(Conawago speaks with Duncan as they gaze out over moonlit mountains near Lake Champlain)
“…We are lost if you don’t recognize that everyone in this drama is in their ending times. All of us here. You try to convince yourself that you are different from us, but you are not. The life of your Highland tribe is gone, as is that of the Nipmuc, and the Abenaki and soon the Iroquois. But it doesn’t stop there. The Jesuits have glimpsed their ending. They may be desperate, but they have more power than you think.”
“Only the kings survive,” Duncan said after listening to the owl again.
“No. You are wrong,” his old friend replied. “There is an ending time for them too. King George has America, King Louis thinks he can get much of it back. But they don’t know the people who have taken root here. Those people are beginning to grasp the truth that the tribes have always known. Nothing important in life has ever been granted by a king.”
Conawago shifted his gaze back over the silver-gilded mountains. Minutes passed before he spoke again, in a slow, reverent voice. “There is no land like this land,” declared the old Nipmuc, who had seen more of the world than anyone Duncan knew. “There is no freedom like this freedom.”
One spring years ago I hiked over five hundred miles of the Appalachian Trail, alone, immersed in the natural world for several weeks. I experienced nature in ways I never had before, and as the days, and the mountains, passed by, I realized the wilds were strengthening me in aspects beyond the physical. I began to recognize an unfamiliar connection with the planet that to this day is still difficult to put into words. It brought an empowering sense of freedom but also a calm confidence, and deep gratitude for the endless beauty that surrounded me.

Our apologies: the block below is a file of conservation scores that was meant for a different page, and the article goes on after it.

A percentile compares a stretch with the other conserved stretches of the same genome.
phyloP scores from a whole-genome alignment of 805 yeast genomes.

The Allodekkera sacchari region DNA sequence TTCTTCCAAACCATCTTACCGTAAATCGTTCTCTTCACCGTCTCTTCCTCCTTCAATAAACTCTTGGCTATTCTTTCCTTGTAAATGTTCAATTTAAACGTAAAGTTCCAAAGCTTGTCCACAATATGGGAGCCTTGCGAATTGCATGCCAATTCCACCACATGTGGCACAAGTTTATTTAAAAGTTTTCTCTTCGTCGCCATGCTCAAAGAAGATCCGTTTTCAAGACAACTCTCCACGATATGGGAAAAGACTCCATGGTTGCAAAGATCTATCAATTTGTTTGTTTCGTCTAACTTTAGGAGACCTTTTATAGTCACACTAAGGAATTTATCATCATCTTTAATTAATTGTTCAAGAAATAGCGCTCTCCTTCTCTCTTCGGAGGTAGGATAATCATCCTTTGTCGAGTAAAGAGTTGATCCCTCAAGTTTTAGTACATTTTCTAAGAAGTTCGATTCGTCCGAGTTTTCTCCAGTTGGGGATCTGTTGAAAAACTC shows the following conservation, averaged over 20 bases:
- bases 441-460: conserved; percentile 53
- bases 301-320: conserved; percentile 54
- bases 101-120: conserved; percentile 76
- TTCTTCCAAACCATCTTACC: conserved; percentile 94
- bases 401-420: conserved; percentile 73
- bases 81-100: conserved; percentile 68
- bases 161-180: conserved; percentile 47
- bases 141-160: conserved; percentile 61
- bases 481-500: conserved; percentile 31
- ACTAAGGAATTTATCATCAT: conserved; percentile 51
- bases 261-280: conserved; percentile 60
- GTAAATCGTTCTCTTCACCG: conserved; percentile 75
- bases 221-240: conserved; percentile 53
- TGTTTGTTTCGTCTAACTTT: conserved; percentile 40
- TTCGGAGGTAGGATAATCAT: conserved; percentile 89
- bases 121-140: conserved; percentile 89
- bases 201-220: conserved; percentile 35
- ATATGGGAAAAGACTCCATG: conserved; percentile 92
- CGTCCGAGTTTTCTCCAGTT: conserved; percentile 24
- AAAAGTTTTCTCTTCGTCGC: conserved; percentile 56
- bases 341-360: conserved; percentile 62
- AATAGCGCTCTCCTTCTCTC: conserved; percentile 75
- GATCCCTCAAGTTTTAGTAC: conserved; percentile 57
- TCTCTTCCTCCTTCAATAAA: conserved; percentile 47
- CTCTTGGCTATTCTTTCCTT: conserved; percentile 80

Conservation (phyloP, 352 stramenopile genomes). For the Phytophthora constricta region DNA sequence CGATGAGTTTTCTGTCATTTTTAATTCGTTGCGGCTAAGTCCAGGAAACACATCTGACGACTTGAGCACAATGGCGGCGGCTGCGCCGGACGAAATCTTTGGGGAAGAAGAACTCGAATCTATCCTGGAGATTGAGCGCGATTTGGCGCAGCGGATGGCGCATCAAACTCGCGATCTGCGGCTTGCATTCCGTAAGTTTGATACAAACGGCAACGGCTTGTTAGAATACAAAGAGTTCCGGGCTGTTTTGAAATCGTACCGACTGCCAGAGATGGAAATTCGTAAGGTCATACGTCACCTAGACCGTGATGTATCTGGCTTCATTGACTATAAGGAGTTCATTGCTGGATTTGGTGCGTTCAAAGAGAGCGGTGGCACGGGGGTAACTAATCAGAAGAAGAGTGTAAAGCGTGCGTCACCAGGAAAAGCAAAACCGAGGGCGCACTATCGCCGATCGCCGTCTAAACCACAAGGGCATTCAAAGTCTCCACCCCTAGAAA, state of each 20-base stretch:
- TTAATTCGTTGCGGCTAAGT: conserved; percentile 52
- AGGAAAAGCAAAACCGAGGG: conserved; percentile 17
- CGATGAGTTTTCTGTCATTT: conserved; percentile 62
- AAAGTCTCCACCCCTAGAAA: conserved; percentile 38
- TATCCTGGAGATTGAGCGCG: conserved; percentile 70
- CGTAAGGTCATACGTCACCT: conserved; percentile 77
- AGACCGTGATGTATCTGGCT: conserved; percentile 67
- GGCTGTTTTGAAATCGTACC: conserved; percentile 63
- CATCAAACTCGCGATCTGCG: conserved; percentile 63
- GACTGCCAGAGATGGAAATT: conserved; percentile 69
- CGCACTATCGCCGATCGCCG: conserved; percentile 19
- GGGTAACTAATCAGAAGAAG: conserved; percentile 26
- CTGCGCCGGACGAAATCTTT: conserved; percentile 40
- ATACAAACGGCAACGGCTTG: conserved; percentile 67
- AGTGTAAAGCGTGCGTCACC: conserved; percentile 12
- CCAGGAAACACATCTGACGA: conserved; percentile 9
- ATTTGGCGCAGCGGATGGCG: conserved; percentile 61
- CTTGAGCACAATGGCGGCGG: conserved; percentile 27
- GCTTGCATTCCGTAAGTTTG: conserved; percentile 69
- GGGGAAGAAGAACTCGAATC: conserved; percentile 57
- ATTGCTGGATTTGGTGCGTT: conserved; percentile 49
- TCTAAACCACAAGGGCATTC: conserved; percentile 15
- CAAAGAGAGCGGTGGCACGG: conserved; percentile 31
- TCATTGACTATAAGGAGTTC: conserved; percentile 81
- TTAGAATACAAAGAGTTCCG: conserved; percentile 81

Those who have read my Bone Rattler books know that I endeavor to integrate the natural world into my tales. I have gone so far as to observe that the land itself is a character in those novels, and I am convinced that it played a profound role in shaping the American identity. I believe this phenomenon is not unique to our continent but has been present throughout human history, and cultures which have grown heavily urbanized and “tamed” all their lands, cutting themselves off from nature, have paid a price that has been little explored by historians and anthropologists.
The above exchange between Duncan and Conawago seeks to capture this dynamic, reflecting the wisdom of a long life rooted in both European and indigenous traditions.It is difficult to wrap words around this influence of nature but the quiet eloquence of the old Nipmuc at least offers a glimpse. “There is no land like this land,” Conawago declares. “There is no freedom like this freedom.” Those words could have been the motto for the American Revolution, although “nothing important has ever been granted by a king,” might have served equally well.
That land, that freedom, and that beauty is still available to us, and experiencing it can still be a powerful source of personal growth. Humans are more disconnected from their history than perhaps ever before. If you want to get closer to your ancestors, don’t just dig into books, venture into the wilds.